Pups in the houseShe’s an old girl and has been in our family for about 15 years. In her four-legged world she’s about 90 years old.
Kerby gets around pretty well and still tries really hard to be the watchdog, which is great since our other dog Hoover is more of a “what’d your bring me?” dog. Though she has difficulty finding it, Kerby is still obsessed with the front door and somehow manages to get there before me every time. She may face the wrong way as she barks as hard as she can muster but she’s on task, ready to inspect each and every foot that crosses the threshold, albeit, from across the room, facing in the wrong direction.
There’s a thing about dogs that those of us who love them get right away; they are loyal. They wait for us - whether we are gone for a few minutes or for hours on end. Kerby is loyal, though she has always been a heavy sleeper and we have no doubt she spends her day snuggled on her bed snoring at a volume that would shame a Sumo wrestler. For this reason we don’t think she actually pines away for us while we’re gone.
We are witness to Kerby’s epic snoring because we hear it every day. As a freelance writer I was once doing an interview over the phone and after a short period of time the client asked if I was feeling okay. Since I’m so used to the noise it took me a few moments to realize the loud snoring I was ignoring was apparently reverberating across phone lines and causing this person to wonder if I had some sort of gastric distress.
We are so accustomed to hearing it we never remember to warn new visitors, which makes people feel uncomfortable as they try to figure out who owns the gurgling sound being emitted into the room.
Friends have asked how Kerby and Hoover are coping with the loss of Dyson The Terrible Puppy. Our little mischievous pup succumbed to a mystery illness in late July. A necropsy determined a brown recluse or black widow spider had bitten him. He was only three years old and truth be known, Ninja Man and I had been preparing to lose Kerby first, but certainly not Dyson.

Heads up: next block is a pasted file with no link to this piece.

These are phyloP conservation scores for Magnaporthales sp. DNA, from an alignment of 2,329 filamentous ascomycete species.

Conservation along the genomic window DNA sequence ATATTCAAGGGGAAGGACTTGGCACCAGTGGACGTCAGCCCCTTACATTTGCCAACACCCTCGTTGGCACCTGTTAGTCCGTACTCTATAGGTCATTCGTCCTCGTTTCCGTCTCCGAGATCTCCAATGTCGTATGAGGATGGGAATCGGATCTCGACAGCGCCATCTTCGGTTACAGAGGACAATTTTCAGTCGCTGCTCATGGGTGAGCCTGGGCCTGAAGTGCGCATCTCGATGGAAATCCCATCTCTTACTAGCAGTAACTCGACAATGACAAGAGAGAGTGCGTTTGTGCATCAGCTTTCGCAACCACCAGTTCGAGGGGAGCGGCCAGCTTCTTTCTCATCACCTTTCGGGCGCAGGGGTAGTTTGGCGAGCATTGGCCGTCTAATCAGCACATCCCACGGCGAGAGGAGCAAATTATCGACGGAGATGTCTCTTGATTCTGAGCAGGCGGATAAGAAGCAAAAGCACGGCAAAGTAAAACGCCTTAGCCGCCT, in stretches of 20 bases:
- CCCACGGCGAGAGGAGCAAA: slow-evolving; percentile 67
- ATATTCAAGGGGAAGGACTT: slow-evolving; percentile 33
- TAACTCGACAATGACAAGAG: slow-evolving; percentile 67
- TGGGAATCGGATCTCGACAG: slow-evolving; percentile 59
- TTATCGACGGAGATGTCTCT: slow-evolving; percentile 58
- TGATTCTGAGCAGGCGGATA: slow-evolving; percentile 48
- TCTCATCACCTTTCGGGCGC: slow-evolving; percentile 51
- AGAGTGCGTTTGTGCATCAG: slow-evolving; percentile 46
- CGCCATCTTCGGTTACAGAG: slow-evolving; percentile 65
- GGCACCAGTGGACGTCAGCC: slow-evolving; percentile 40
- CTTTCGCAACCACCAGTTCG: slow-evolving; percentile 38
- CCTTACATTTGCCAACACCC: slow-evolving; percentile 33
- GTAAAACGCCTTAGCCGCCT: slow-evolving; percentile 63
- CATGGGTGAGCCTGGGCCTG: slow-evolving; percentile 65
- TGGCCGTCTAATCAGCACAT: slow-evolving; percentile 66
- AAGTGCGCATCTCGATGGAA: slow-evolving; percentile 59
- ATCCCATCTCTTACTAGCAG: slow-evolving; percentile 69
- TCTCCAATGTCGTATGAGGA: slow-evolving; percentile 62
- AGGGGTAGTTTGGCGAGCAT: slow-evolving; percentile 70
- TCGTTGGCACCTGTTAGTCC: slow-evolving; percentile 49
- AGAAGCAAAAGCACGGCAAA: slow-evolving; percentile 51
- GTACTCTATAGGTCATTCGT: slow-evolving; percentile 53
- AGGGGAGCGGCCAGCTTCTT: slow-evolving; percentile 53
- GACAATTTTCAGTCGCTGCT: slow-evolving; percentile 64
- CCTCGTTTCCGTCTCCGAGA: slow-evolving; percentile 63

Obviously we figured wrong and the delicate, blind, elderly dog happily continues to snore her days away, waking only for the occasional treat, meal or trip outside.
Since the loss of Dyson we can’t tell a difference in Kerby at all. He was extremely annoying to her and with Kerby being the senior citizen of the family there was rarely positive interaction between the two. Hoover, on the other hand, has just started eating better and acting like himself again.
I asked the vet what to expect with Kerby now. We are watching for lack of interest in her favorite activity which is eating, along with disorientation and other signs that she is declining. Again, we figure she will be “the next” and we continue to prepare our hearts for her ultimate decline.
It will be a long time before we will add another puppy; at least that’s the plan. We realized with three Boston terrier pups that our house and lives were very full. Once we are down to one dog again we might consider another, but we’d be hard pressed to find one that was as silly and fun as Dyson.
But there was a close call recently. I was on Facebook the other day when I saw a post from the woman who gave Dyson to us. With the unexpected addition of two small children she is caring for in her home, she posted, “I need to find a home for my two dogs!”
I immediately thought she may have kept one or two of Dyson’s littermates. I started posting back. “Are they Dyson’s siblings?” But before I clicked to send my question I realized the old girl in the corner was sleeping as soundly as she could, snoring loud and long.
I deleted my question and closed the page. I think I’ll just let Kerby enjoy the rest of her days in peace.